Automatic Substitution With Interchangeable Biosimilars

Dr Sonia T. Oskouei focuses on automatic substitution in both the pharmacy setting and in patients’ health plans.

Sonia T. Oskouei, PharmD, BCMAS, DPLA: The impact of interchangeability designation on utilization for that biosimilar has a lot of different considerations and factors that can influence the extent of impact that that designation can have. Now interchangeably designation at the pharmacy level opens up opportunities in certain areas as it stands today, given how the US health care delivery model works. If a patient's health plan prefers the interchangeable biosimilar, yet they went to the doctor and got a prescription for the originator biologic, the pharmacist then can automatically substitute the originator biologic that was on the prescription to the interchangeable biosimilar. This is all per state laws, which creates some efficiency in dispensing the interchangeable biosimilar, where in other scenarios, it may require a call to the physician to get a new prescription. There are operational efficiencies that can come with interchangeability designation per state laws and the managed care landscape. The other opportunity that interchangeability designation really can have on supporting adoption is patients that are more exposed to list price or those that pay cash for some of these biologics. If there's an opportunity for cost savings with an interchangeable biosimilar, that is another area that pharmacists and pharmacies could help facilitate.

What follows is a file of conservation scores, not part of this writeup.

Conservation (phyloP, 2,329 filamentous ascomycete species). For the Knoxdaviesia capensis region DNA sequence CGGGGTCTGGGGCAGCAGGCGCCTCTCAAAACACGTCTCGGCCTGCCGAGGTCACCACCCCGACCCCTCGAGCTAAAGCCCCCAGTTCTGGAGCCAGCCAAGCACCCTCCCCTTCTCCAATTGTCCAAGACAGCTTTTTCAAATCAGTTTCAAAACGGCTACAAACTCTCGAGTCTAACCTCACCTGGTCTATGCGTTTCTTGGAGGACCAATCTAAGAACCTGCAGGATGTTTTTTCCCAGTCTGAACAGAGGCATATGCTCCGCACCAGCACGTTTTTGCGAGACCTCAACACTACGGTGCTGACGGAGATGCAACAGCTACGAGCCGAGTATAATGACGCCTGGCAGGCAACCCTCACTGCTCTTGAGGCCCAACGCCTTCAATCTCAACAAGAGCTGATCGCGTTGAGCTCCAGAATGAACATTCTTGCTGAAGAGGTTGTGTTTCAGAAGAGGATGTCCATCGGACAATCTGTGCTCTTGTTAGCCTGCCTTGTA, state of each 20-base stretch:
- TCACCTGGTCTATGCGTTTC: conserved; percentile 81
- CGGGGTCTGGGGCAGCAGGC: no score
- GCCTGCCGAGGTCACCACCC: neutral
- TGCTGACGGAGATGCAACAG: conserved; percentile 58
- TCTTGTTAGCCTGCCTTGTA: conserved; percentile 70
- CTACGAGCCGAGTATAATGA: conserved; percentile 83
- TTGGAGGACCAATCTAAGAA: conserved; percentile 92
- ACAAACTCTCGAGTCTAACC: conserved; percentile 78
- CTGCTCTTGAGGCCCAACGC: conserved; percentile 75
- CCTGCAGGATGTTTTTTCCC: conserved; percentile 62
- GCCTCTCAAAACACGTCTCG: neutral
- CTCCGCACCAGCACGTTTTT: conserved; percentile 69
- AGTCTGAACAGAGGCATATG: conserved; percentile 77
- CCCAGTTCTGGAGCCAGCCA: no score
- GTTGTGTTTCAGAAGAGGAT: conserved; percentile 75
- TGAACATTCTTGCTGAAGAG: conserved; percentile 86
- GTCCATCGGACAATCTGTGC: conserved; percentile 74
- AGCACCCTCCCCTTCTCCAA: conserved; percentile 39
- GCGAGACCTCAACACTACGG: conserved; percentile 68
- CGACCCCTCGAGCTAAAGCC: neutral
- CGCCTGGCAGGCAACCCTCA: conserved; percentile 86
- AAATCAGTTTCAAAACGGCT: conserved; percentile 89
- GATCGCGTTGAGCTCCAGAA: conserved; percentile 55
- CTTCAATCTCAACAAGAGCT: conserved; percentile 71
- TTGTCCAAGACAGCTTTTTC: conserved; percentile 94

Interchangeability is essentially helping bring the model to biologics for what we see routinely occur with brands in generics at pharmacies. Operationalizing this designation comes down to specific state laws. Although interchangeability is a federal regulation by the FDA [United States Food and Drug Administration] that could give the designation, it is governed by each state's Board of Pharmacy. Each state might have different requirements or steps needed to implement interchangeability, which could include things like patient and provider notification, what the document retention policy is, and the acceptable methods of communication. Some of this might differ. It's important to understand state laws in terms of interchangeability, so it can be implemented in the most effective, inappropriate way possible. There are 4 states that do not enable that automatic pharmacist substitution. It is a small group; state laws may have different governing rules there. There are a handful of states that require the biosimilar the interchangeable biosimilar to be a lower cost to support the automatic substitution. That's why each state might have different requirements for the designation.

This transcript has been edited for clarity.

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